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Analysis Of Sansad TV Discussion: ”The Criminal Procedure (Identification) Bill, 2022”

Analysis Of Sansad TV Discussion:
”The Criminal Procedure (Identification) Bill, 2022”


GS 2: Judgements & Cases, Fundamental Rights, Government Policies & Interventions


  • Recently, ”The Criminal Procedure (Identification) Bill, 2022” was Passed by the Parliament.
  • The Bill seeks to repeal The Identification of Prisoners Act, 1920 and expands the scope of information the government can collect from convicts, arrested persons and other persons such as habitual offenders.
  • According to Union Home Minister Amit Shah, the sole objective of the legislation is to improve the conviction rate in the country, protect the human rights of crores of law-abiding citizens and send a strong message in the society.
  • Opposition members, however, claim the legislation is violative of fundamental rights and infringes upon individual freedom and privacy.

What is ”The Identification of Prisoners Act, 1920”

  • The Identification of Prisoners Act, 1920 allows police officers to collect certain identifiable information (fingerprints and footprints) of persons including convicts and arrested persons.
  • Also, a Magistrate may order measurements or photographs of a person to be taken to aid the investigation of an offence.  In case of acquittal

Key Provisions of the Criminal Procedure (Identification) Bill, 2022

  • The type of data that may be collected

    • Biological samples, and their analysis.
    • Behavioural attributes including signatures.
    • Handwriting, and Examinations under sections 53 and 53A of CrPC (includes blood, semen, hair samples, and swabs, and analyses such as DNA profiling).
  • Persons from whom such data may be collected

    • Convicted or arrested for any offence.  However, biological samples may be taken forcibly only from persons arrested for offences against a woman or a child, or if the offence carries a minimum of seven years imprisonment.
    • Persons detained under any preventive detention law.
    • On the order of Magistrate, from any person (not just an arrested person) to aid investigation.
  • The authority that may authorise such collection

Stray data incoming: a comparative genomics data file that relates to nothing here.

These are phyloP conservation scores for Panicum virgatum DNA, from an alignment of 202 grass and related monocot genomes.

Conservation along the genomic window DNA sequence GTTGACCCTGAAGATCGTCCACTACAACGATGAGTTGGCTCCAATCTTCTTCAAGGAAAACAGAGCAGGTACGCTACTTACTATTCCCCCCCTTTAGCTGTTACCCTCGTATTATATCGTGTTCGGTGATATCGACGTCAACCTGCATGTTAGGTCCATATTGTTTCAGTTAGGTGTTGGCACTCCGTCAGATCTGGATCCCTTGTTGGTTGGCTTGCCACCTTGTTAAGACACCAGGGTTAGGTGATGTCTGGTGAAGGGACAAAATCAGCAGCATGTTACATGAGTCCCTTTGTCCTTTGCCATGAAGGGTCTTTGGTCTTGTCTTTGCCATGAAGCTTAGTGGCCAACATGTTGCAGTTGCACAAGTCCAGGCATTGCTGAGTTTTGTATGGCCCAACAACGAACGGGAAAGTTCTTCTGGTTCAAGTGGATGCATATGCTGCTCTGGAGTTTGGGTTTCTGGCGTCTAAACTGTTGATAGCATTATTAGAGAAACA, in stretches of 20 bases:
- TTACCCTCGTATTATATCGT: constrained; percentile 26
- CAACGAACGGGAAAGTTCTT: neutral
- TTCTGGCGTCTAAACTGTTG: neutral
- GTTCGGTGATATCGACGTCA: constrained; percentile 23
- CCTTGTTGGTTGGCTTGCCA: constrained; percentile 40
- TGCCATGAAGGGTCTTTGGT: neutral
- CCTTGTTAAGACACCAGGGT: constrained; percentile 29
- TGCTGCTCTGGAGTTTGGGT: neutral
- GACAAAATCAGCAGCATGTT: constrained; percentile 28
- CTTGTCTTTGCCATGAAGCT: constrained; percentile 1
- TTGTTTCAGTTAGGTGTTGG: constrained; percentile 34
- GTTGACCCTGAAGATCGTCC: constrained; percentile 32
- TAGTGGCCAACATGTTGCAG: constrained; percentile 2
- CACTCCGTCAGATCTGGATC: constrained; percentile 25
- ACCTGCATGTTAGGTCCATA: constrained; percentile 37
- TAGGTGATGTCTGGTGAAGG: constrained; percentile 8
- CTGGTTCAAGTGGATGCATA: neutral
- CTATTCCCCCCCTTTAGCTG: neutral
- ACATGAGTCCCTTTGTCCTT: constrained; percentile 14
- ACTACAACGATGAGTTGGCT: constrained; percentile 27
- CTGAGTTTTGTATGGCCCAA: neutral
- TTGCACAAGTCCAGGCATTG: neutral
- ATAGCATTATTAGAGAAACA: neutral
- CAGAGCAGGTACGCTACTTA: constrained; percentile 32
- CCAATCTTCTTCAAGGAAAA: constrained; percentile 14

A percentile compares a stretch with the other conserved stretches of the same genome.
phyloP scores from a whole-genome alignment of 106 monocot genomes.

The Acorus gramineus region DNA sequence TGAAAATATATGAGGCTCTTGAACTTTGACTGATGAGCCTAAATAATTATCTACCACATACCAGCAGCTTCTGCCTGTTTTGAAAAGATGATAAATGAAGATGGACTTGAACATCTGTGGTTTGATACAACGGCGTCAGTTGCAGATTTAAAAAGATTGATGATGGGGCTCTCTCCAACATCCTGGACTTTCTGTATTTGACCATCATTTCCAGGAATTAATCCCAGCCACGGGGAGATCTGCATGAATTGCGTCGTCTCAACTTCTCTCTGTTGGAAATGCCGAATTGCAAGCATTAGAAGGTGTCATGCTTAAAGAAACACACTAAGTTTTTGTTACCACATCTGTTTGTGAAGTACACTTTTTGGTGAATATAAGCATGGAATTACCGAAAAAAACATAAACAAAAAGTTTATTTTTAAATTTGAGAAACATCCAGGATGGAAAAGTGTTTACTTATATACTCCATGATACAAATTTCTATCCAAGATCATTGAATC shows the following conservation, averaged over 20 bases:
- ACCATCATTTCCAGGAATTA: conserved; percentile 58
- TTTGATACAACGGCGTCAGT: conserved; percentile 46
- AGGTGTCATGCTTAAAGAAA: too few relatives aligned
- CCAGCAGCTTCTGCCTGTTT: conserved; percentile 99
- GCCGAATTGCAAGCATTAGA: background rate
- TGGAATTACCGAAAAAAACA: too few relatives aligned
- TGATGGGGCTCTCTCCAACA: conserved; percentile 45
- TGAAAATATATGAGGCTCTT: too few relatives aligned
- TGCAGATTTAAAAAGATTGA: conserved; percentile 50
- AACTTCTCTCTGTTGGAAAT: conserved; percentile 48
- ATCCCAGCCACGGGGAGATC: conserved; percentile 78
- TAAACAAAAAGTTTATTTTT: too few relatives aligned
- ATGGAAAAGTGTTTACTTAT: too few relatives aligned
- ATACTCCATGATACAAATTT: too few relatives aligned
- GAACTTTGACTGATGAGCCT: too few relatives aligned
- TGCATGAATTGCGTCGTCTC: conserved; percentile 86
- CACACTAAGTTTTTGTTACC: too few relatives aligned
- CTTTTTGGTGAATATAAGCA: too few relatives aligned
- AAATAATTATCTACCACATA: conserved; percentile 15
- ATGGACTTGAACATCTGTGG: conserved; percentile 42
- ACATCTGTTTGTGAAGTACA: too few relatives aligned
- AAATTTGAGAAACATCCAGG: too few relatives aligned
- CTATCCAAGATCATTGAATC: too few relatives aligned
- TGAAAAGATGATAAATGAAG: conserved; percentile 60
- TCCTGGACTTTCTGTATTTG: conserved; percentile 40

• Officer in charge of a police station, or of rank Head Constable or above.  In addition, a Head Warder of a prison.
    • Metropolitan Magistrate or Judicial Magistrate of first class.  In case of persons required to maintain good behaviour or peace, the Executive Magistrate.
  • The Bill also provides for the data to be stored in a central database.  Under both the 1920 Act and the 2022 Bill, resistance or refusal to give data will be considered an offence of obstructing a public servant from doing his duty.
  • The National Crime Records Bureau (NCRB) will be the central agency to maintain the records.  It will share the data with law enforcement agencies.  Further, states/UTs may notify agencies to collect, preserve, and share data in their respective jurisdictions.
  • The data collected will be retained in digital or electronic form for 75 years. Records will be destroyed in case of persons who are acquitted after all appeals, or released without trial. However, in such cases, a Court or Magistrate may direct the retention of details after recording reasons in writing.

Arguments in favour of the Bill

  • The Bill would help improve conviction rates as well as “curb crime and criminals”. Criminals keep changing their modus operandi, and that investigative agencies need to be “empowered” to check crime.
  • In Ritesh Sinha vs State of Uttar Pradesh, Honorable Supreme Court had said that compelling someone to give a sample does not violate Article 20(3). (The Article guards an accused against any act that can be self-incriminating.)
  • Our police is a product of its social milieu, and as such is far from being perfect. However, that does not mean we do not empower it with requisite powers and instruments. There is an undeniable need to strike a balance between protecting an individual’s privacy and giving police the tools they need to keep us safe.
  • This bill is in line with global standards and for our investigation agencies to be on a par with other advanced countries. It can also protect innocent people, it can save government money & government resources. It will also save time spent on investigations.

Arguments against the Bill

  • The Bill brought by the government violates the three Articles of the Constitution — 14,19 & 21 — which enshrine basic rights.
  • This went against the Supreme Court’s landmark judgement in the Kesavananda Bharati vs Union of India outlining that no government could change the “basic structure” of the Constitution.
  • The Bill “offers a carte blanche to police officials to collect samples according to their whims and fancies”. There is  “a danger of serious infringement upon the territory of freedom, individual rights, and civil liberties.”
  • On the basis of Constitutional propriety, on the basis of propriety of Indian principles, on the basis of propriety of governance, this Bill should be sent to the Standing Committee.


  • The Bill should not become a tool for political “witch-hunt”. DNA profiling also should be used purely for serious crimes and for counter-terrorism purposes only. For a civilised and advanced society to be developed and maintained, a civilised and sophisticated police force is quite essential. Therefore, emphasis should be made in this Bill on capacity building, including experts in forensics at the police station level itself.

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